The cast and crew of Swordplay didn't seem to like this review, and posted it to Facebook to drum up some fagosphere support. It's worth noting, of course, that minus the hellfire talk the Edmonton SUN posted almost exactly the same review. It has finally culminated in this:
For those keeping score, the current argument is "because you disagree with us on a political topic you should stop sharing your views about dramatic works". The method of delivering this argument is flawed of course, but let's address the argument first. This will appear radical, mostly because you'll notice the people mad at me never make the argument nor can they particularly verbalize why they are making it. There's a good reason for this, of course (it's clueless), but let's briefly deconstruct. What we have here is a blatant desire to ensure that the only people that they have in the audience is "their kind of people". Rigid ideological purity of all Edmonton Fringe theatre-goers must be strictly enforced at all times! We can't have people who disagree with our sick politics and our sicker lifestyles in the audience! That way lies madness! No, we must band together and work to make sure that we only entertain our devotees and sycophants. Allowing conservativesinto the works will sullen and cheapen it. They may hear our stories, our tales, and learn too much! Especially serious is the thought that these same conservatives might have the gall, the audacity, to share their opinions of our works! Those opinions may differ than ours! We may even by accident one day read of them ourselves, or worse, others may read them. No no no, this cannot stand, this must end. One deluded nutter takes it even further, demanding that I avoid his play (presented to the public) and don't even mention it on my blog (too late! Bill Pats' show "Executing Justice" will be coming to Edmonton in 2015. It's anti-death penalty. You can't wait to read my politically-tinged review). Sometimes they give the game away a little too early in the show, and Pats admonishment that he doesn't want people who might, say, enjoy a return to capital punishment, to see his attempt to convince them otherwise. One assumes, of course, that if you put on a pro-death penalty play that Pats wouldn't go see it or even mention it, and certainly not dare ever review it.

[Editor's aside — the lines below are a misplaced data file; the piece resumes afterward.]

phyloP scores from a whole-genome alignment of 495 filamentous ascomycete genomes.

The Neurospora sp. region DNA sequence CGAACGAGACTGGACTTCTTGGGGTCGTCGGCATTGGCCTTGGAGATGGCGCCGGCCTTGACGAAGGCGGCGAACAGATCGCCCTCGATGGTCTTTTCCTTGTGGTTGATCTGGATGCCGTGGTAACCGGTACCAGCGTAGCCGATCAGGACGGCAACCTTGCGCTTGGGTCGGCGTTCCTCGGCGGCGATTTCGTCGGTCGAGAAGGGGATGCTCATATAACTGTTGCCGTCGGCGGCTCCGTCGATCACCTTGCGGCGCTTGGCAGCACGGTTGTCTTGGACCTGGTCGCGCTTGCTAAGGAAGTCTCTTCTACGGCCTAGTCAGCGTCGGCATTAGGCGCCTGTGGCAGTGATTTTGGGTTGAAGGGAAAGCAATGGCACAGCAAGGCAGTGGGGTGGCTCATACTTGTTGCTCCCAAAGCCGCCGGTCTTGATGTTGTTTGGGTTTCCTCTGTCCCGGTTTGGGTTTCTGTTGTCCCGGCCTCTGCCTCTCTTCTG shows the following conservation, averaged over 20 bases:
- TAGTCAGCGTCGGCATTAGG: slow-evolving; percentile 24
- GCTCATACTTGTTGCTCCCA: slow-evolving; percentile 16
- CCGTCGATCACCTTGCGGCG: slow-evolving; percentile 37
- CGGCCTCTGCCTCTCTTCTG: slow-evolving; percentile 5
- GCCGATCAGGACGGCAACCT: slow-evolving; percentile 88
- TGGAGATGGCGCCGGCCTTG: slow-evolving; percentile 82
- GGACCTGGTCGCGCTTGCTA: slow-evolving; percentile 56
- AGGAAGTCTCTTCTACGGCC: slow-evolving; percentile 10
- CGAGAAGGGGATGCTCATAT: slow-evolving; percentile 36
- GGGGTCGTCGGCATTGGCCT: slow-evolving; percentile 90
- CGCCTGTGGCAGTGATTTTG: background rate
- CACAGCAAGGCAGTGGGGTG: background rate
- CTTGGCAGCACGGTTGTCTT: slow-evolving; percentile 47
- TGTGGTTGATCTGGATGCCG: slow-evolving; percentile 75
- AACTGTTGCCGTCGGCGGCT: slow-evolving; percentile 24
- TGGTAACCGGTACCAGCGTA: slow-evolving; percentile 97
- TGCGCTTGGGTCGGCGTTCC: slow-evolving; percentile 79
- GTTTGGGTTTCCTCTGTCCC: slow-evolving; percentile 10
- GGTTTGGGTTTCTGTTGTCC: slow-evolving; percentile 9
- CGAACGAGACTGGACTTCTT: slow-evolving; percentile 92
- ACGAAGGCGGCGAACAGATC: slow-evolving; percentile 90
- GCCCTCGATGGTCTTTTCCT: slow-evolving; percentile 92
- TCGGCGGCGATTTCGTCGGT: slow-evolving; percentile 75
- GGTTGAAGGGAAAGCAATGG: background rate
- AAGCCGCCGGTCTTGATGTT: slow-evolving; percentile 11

The sheer ridiculous of it almost makes me giggle, but it's the standard fare. If you haven't learned this lesson yet, go back to square one and come back when you're finished. This is the same level of attack that has been aimed at far bigger names than me: Dinesh D’Souza. Mark Steyn. Ann Coulter. Katie Pavlich. Jennifer Gratz. Karl Rove. Don Feder. David Horowitz. Again, discussion isn't something they're interested in having as much as ending. And look, we have literally a demon with a mob.

But now let's move onto probably the most ridiculous aspect of the entire affair: the scheme that when reviewing the plays I have bought (or been given, or had bought for me) tickets for, the crew of Swordplay is going to donate money to a local cocksucking charity. It's satisfying to know that for these poofters their knowledge of economics is about as strong as their knowledge of where a dick is supposed to go. As I tweeted a couple of days ago, this is just a bunch of faggots moving money between each other.
Let's imagine what would happen if I'd never posted a review all Fringe long. Does Darren Hagin not donate to the @yegasspiracyclinic already? Where would this money have gone, exactly? The answer is easy: it would have gone to 'fabulous' fundraisers for Ben Henderson's harpy wife, or back into the revenues for another pro-fudgepacker play next year. It's not exactly like the revenue from Swordplay, previously being earmarked for worthy causes such as The People's Gospel Hour or REAL Women of Canada or Allan Hunsperger's House Ministries, is now being directed to vile charities promoting a sick lifestyle. That money was always going there! It is, as I said before, just moving money around. The next time I write a cheque to the Canadian Taxpayer Federation will it mean anything if I tweet Jason Hardwick and let him know I've decided to do it in his name? If my cousin in the States decides to again donate to The National Organization for Marriage can't he just attribute it to Hardwick and balance everything out? Of course not. It's no different in this situation. The ultimate facts on the ground don't change: I will continue to post reviews and trust me that my view will not be silenced by lame cardboard sign gags based on foolish assumptions. The faggots are still the proponents of a sick undesirable lifestyle, a lustful expression of the mental illness that exists within them, and no matter how much money one uranist gives his favourite pro-uranist charity that doesn't change.

Nor does it change that Swordplay was too long and the musical numbers routinely dragged it down. But maybe changing that conversation was their plan all along. Wouldn't be the first time.